Fortunately, I have already written an entire post (and produced a podcast episode) on microphones. On the blog and on the podcast, I even offer sound samples from the three microphones I recommend. All of the mics I reviewed were USB. These are mics that plug directly into your computer.

For some variety, I am going to offer three options here: a true budget option, an upgraded budget option, an entry-level professional option, and an "I'm all in" option

Budget Option

Blue Snowball iCE Condenser Microphone, Cardioid - Black  

As I wrote in my post on microphones:

I still can't believe that you can pick one of these up for around $50. I also see them at pawn shops for half that. While it doesn't have quite the depth and clarity of the Blue Yeti, honestly, most people will never know the difference.

It lacks the multiple pickup patterns of the Yeti as well as the 3.5mm headphone jack. However, if you don't need those features, this is a great mic. If you are just starting your own podcast, this is a great place to start.

Upgrade (But Still on a Budget)

Blue Yeti USB Microphone - Blackout

From my microphones post:

As someone who had the privilege of working on some iconic microphones (including the industry standard ElectroVoice RE20), I still amazed by the sound quality of this offering from Blue. Some audiophile will likely leave a comment explaining why these are no good and I should throw mine out, but I use this thing day in and day out and it always produces surprisingly good results.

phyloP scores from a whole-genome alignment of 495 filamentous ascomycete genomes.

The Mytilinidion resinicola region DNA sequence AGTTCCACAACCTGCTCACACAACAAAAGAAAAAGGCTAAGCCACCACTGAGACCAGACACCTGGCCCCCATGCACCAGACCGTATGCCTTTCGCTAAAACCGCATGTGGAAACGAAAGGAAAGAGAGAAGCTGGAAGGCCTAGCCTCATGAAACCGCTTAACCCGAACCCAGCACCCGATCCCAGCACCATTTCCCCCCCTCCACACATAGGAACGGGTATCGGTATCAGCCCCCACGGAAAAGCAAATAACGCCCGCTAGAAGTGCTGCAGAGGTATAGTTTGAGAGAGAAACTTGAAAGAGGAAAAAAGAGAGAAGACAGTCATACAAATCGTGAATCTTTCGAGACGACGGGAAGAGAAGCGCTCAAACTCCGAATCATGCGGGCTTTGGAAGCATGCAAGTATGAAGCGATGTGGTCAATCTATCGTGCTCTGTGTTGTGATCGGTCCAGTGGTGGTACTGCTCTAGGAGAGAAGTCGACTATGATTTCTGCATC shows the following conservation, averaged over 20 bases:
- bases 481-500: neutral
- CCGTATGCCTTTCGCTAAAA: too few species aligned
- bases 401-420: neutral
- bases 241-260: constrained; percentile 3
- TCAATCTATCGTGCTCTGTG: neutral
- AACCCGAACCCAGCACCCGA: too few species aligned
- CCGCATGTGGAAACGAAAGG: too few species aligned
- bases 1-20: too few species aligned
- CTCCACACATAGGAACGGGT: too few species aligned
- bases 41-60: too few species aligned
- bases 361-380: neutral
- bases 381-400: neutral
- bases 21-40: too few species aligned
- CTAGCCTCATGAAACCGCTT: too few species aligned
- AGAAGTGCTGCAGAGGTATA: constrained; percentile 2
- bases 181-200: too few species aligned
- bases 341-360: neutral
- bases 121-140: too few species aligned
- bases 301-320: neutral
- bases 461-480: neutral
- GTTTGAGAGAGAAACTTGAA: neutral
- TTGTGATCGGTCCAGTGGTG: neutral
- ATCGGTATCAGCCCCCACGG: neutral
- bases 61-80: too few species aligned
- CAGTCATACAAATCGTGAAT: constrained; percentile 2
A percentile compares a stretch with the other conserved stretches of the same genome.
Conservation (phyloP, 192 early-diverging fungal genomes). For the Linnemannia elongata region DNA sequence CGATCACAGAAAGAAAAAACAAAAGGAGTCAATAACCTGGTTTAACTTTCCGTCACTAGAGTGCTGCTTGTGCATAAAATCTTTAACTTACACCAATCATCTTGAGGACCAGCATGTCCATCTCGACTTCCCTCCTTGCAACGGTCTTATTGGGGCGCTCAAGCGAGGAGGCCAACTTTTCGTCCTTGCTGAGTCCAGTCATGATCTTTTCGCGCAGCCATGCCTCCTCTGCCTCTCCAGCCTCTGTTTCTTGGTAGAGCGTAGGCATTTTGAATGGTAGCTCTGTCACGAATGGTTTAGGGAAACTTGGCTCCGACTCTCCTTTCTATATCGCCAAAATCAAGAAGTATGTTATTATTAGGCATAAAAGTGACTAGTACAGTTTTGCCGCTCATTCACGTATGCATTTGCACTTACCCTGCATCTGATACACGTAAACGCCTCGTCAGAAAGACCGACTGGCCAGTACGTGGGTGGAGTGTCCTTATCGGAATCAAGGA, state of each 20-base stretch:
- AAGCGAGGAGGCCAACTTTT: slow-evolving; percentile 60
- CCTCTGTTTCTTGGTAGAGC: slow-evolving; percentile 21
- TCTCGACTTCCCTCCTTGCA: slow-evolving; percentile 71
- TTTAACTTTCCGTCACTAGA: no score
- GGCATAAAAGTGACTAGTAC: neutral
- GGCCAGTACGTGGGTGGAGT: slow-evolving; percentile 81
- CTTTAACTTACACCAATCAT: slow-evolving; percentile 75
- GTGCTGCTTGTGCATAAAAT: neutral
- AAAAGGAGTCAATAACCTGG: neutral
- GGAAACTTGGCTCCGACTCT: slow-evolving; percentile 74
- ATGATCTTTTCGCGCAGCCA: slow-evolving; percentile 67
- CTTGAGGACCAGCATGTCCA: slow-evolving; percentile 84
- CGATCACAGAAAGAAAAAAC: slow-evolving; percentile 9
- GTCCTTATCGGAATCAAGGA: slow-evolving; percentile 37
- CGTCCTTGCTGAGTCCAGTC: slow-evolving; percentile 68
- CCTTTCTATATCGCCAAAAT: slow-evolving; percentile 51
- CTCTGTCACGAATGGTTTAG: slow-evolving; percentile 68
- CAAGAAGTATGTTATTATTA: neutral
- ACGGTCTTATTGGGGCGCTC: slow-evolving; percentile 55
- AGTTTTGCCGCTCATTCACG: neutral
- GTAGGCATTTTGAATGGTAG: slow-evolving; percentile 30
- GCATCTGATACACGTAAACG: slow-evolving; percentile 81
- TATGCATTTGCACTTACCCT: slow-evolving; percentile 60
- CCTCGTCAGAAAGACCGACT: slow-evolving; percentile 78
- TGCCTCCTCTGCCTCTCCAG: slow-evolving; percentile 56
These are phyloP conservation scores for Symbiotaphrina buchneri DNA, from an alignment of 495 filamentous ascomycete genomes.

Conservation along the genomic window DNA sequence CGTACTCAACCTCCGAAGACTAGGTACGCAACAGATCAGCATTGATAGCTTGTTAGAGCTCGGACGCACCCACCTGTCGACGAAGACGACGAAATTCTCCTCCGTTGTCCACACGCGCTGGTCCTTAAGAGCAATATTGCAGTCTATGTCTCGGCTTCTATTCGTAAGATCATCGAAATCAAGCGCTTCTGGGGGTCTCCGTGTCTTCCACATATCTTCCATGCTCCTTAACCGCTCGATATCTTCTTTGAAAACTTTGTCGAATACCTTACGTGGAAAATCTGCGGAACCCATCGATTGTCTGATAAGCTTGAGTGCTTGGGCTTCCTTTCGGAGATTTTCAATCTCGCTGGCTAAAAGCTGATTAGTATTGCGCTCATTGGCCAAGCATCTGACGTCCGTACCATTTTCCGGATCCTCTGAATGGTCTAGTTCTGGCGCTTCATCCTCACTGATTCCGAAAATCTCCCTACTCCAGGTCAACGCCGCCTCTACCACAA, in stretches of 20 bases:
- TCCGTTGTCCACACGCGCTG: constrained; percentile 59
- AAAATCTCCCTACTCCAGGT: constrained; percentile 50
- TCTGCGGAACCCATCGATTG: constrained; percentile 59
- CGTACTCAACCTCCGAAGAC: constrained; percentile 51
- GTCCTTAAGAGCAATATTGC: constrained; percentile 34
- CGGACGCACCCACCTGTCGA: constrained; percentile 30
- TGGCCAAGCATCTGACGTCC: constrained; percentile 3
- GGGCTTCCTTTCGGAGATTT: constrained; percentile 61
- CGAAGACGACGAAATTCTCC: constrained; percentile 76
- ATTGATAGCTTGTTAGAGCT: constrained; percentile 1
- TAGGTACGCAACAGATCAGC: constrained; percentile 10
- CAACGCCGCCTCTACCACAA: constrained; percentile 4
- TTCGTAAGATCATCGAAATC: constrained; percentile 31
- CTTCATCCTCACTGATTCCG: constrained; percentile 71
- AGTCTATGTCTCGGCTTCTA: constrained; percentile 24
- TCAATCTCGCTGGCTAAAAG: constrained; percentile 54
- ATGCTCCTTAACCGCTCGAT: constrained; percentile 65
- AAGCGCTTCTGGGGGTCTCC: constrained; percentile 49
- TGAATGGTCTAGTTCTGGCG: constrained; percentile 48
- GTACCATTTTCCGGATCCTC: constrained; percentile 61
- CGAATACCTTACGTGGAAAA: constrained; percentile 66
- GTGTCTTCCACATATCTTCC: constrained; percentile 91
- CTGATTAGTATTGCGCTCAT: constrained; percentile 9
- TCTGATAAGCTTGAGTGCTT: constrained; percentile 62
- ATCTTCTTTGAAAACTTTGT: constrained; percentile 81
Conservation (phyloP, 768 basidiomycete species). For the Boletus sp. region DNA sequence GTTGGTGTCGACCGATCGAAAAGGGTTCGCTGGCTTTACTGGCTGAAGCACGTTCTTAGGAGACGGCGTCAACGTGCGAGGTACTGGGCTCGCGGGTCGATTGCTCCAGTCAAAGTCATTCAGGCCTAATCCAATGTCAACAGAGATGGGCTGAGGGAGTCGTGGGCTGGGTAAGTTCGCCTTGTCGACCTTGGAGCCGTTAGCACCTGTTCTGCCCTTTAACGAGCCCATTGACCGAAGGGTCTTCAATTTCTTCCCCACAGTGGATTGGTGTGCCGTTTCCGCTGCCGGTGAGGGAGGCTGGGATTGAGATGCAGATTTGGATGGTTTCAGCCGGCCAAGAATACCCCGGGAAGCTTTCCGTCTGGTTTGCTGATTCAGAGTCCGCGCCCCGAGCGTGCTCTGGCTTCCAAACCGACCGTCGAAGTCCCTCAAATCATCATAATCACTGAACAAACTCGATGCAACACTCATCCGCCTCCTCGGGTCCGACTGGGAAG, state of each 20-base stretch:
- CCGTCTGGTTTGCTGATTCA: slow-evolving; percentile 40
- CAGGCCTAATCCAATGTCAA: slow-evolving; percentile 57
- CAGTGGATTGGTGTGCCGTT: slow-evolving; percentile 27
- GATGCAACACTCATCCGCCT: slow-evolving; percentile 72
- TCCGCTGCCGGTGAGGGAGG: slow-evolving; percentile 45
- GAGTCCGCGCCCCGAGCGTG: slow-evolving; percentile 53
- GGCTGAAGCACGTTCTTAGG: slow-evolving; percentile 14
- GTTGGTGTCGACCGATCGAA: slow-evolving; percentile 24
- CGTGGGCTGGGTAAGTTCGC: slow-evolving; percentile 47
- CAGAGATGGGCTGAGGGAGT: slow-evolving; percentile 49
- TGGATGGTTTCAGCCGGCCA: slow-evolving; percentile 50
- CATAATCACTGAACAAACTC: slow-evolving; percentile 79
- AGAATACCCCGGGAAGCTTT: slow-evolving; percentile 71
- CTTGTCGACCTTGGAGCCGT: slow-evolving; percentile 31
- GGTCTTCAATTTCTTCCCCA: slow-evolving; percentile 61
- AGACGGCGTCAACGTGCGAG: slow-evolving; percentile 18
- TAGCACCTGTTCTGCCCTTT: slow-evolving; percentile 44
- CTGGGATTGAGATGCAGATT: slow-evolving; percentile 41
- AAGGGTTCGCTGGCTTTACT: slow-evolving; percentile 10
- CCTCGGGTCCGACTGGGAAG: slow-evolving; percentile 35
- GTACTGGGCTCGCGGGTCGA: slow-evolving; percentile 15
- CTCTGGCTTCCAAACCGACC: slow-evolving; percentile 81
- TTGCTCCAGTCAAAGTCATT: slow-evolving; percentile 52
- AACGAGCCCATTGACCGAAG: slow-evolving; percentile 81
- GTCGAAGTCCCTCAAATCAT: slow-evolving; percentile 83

The Yeti is actually three microphones in one. With three onboard condenser capsules, you can select the pickup pattern. That means you can set it to only record the sound coming from directly in front (great for one voice), the sound coming from the front and back (great for interviews), or the sound for all directions (great for recording music or multiple voices.)

Entry-Level Professional

Rode Procaster Broadcast Dynamic Vocal Microphone

When it comes to professional-level microphones, audio experts have feuded forever on the topic. You can get endless advice but it really comes down to the unique tone of your voice and the equipment you are working with.